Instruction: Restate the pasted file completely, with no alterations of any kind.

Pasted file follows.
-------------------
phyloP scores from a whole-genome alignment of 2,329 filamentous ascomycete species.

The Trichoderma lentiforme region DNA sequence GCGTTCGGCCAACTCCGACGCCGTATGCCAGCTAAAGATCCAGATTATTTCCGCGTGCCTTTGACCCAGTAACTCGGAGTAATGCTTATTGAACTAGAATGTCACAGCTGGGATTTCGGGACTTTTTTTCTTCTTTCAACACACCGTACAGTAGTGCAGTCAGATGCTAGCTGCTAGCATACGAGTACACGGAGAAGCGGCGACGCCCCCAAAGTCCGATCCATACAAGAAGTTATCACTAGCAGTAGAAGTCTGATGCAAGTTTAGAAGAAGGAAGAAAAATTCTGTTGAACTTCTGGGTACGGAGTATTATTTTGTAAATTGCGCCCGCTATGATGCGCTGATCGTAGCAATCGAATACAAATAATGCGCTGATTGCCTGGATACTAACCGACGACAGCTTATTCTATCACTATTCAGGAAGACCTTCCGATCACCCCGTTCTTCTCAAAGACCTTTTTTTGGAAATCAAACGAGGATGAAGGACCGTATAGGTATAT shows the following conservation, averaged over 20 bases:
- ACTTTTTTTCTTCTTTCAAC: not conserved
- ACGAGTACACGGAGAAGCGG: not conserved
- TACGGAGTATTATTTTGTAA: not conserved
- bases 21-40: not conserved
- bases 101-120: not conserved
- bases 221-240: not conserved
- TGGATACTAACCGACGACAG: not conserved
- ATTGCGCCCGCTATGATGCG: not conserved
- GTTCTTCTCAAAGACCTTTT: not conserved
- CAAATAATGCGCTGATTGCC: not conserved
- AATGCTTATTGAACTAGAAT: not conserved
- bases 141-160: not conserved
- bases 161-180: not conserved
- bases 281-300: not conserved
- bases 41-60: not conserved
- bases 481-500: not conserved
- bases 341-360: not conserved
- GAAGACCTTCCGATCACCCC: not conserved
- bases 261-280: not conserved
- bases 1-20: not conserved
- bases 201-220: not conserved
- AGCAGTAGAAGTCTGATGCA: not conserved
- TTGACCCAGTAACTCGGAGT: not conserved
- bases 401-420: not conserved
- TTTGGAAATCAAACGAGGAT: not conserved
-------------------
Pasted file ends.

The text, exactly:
phyloP scores from a whole-genome alignment of 2,329 filamentous ascomycete species.

The Trichoderma lentiforme region DNA sequence GCGTTCGGCCAACTCCGACGCCGTATGCCAGCTAAAGATCCAGATTATTTCCGCGTGCCTTTGACCCAGTAACTCGGAGTAATGCTTATTGAACTAGAATGTCACAGCTGGGATTTCGGGACTTTTTTTCTTCTTTCAACACACCGTACAGTAGTGCAGTCAGATGCTAGCTGCTAGCATACGAGTACACGGAGAAGCGGCGACGCCCCCAAAGTCCGATCCATACAAGAAGTTATCACTAGCAGTAGAAGTCTGATGCAAGTTTAGAAGAAGGAAGAAAAATTCTGTTGAACTTCTGGGTACGGAGTATTATTTTGTAAATTGCGCCCGCTATGATGCGCTGATCGTAGCAATCGAATACAAATAATGCGCTGATTGCCTGGATACTAACCGACGACAGCTTATTCTATCACTATTCAGGAAGACCTTCCGATCACCCCGTTCTTCTCAAAGACCTTTTTTTGGAAATCAAACGAGGATGAAGGACCGTATAGGTATAT shows the following conservation, averaged over 20 bases:
- ACTTTTTTTCTTCTTTCAAC: not conserved
- ACGAGTACACGGAGAAGCGG: not conserved
- TACGGAGTATTATTTTGTAA: not conserved
- bases 21-40: not conserved
- bases 101-120: not conserved
- bases 221-240: not conserved
- TGGATACTAACCGACGACAG: not conserved
- ATTGCGCCCGCTATGATGCG: not conserved
- GTTCTTCTCAAAGACCTTTT: not conserved
- CAAATAATGCGCTGATTGCC: not conserved
- AATGCTTATTGAACTAGAAT: not conserved
- bases 141-160: not conserved
- bases 161-180: not conserved
- bases 281-300: not conserved
- bases 41-60: not conserved
- bases 481-500: not conserved
- bases 341-360: not conserved
- GAAGACCTTCCGATCACCCC: not conserved
- bases 261-280: not conserved
- bases 1-20: not conserved
- bases 201-220: not conserved
- AGCAGTAGAAGTCTGATGCA: not conserved
- TTGACCCAGTAACTCGGAGT: not conserved
- bases 401-420: not conserved
- TTTGGAAATCAAACGAGGAT: not conserved